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12 Apr, 2018 12:24

Taliban seize ‘safe’ Afghan district weeks after Pentagon hailed progress under new Trump strategy

Taliban seize ‘safe’ Afghan district weeks after Pentagon hailed progress under new Trump strategy

A district governor was killed in a Taliban raid in an Afghan region once considered relatively secure from attack. The Taliban now claims it controls key parts of the area – even as the US boosts troop levels in Afghanistan.

Taliban fighters killed the governor of Ghazni’s Khawaja Omari district, Ali Dost Shams, as well as his bodyguards, seven police officers, and five government intelligence agents, according to a local police official. The Taliban also torched the district headquarters, the police official said, as cited by Reuters.

The Taliban claims that 20 police officers were killed in the attack.

Khawaja Omari was considered one of Ghazni province’s safest districts, according to Reuters.

Taliban spokesman Zabiullah Mojahid said in a statement that the group now controls key parts of the district, including government and police headquarters. Provincial officials deny this claim.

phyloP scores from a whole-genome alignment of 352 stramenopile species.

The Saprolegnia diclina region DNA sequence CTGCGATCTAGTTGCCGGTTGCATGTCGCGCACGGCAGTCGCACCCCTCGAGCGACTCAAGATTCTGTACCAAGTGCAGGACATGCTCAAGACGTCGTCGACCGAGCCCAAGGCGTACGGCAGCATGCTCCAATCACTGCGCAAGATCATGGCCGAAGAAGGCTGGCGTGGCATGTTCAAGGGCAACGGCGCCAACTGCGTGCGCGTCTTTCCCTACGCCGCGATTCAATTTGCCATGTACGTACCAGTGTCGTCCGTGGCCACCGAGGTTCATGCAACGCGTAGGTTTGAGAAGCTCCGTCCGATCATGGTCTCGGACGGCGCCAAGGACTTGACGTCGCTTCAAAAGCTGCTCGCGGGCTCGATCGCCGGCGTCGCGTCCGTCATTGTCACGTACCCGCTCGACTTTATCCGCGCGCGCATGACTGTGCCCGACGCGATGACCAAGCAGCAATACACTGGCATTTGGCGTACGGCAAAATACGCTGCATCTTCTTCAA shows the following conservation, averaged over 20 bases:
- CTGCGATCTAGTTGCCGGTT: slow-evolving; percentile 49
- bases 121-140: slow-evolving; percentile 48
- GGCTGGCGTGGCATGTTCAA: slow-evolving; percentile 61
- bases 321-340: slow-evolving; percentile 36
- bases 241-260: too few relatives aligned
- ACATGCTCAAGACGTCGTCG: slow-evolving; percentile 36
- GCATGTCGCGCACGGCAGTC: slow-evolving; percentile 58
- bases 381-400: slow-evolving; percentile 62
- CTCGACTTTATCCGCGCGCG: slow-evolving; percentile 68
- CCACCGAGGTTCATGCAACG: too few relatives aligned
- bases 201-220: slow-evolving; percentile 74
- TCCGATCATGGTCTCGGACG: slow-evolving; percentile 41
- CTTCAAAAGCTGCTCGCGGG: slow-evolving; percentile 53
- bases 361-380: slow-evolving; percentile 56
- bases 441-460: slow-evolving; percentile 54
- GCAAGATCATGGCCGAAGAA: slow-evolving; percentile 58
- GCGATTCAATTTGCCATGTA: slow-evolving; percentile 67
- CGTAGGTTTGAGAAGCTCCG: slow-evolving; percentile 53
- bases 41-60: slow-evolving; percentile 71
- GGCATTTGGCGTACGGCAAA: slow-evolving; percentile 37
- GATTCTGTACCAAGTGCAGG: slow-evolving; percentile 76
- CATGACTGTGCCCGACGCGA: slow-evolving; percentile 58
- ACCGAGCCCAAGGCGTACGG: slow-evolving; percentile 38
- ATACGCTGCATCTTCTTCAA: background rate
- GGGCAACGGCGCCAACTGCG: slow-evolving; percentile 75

The Taliban is known to step up attacks starting in the spring, when the weather allows for easier maneuverability through Afghanistan’s mountainous terrain.

US President Donald Trump announced last year that he was implementing a new strategy that would bring a conclusive end to the 16-year war, warning that US operations in the country would not be undermined by “artificial timelines.”

In February, an estimated 800 US soldiers arrived in the country to help with training and advising Afghan forces – adding to the nearly 15,000 troops already stationed in Afghanistan.

READ MORE: Pentagon scrubs Iraq, Afghanistan and Syria troop numbers from latest report

The initiative appears to have support from at least some of Washington’s NATO allies. Last month, the German parliament decided to prolong the Bundeswehr’s mission in Afghanistan and increase the number of troops stationed in the country. German Defense Minister Ursula von der Leyen later acknowledged that German forces will likely remain in Afghanistan for the foreseeable future, saying that “it is not a question of a time frame that must be stubbornly stuck to.”

The top US general in Afghanistan, John Nicholson, said in March that Washington’s ‘new’ approach was already showing positive results. The strategy, which calls for more air support and military advisers assisting Afghan forces, “will enable the Afghans to get on the offensive,” Nicholson said.

The general also highlighted reconciliation efforts with the Taliban as vital to ending the conflict.

According to the Pentagon, the Afghan government fully controls 56 percent of the country’s territory. However, the BBC reported in January that the Taliban is currently “active” in 70 percent of Afghanistan.

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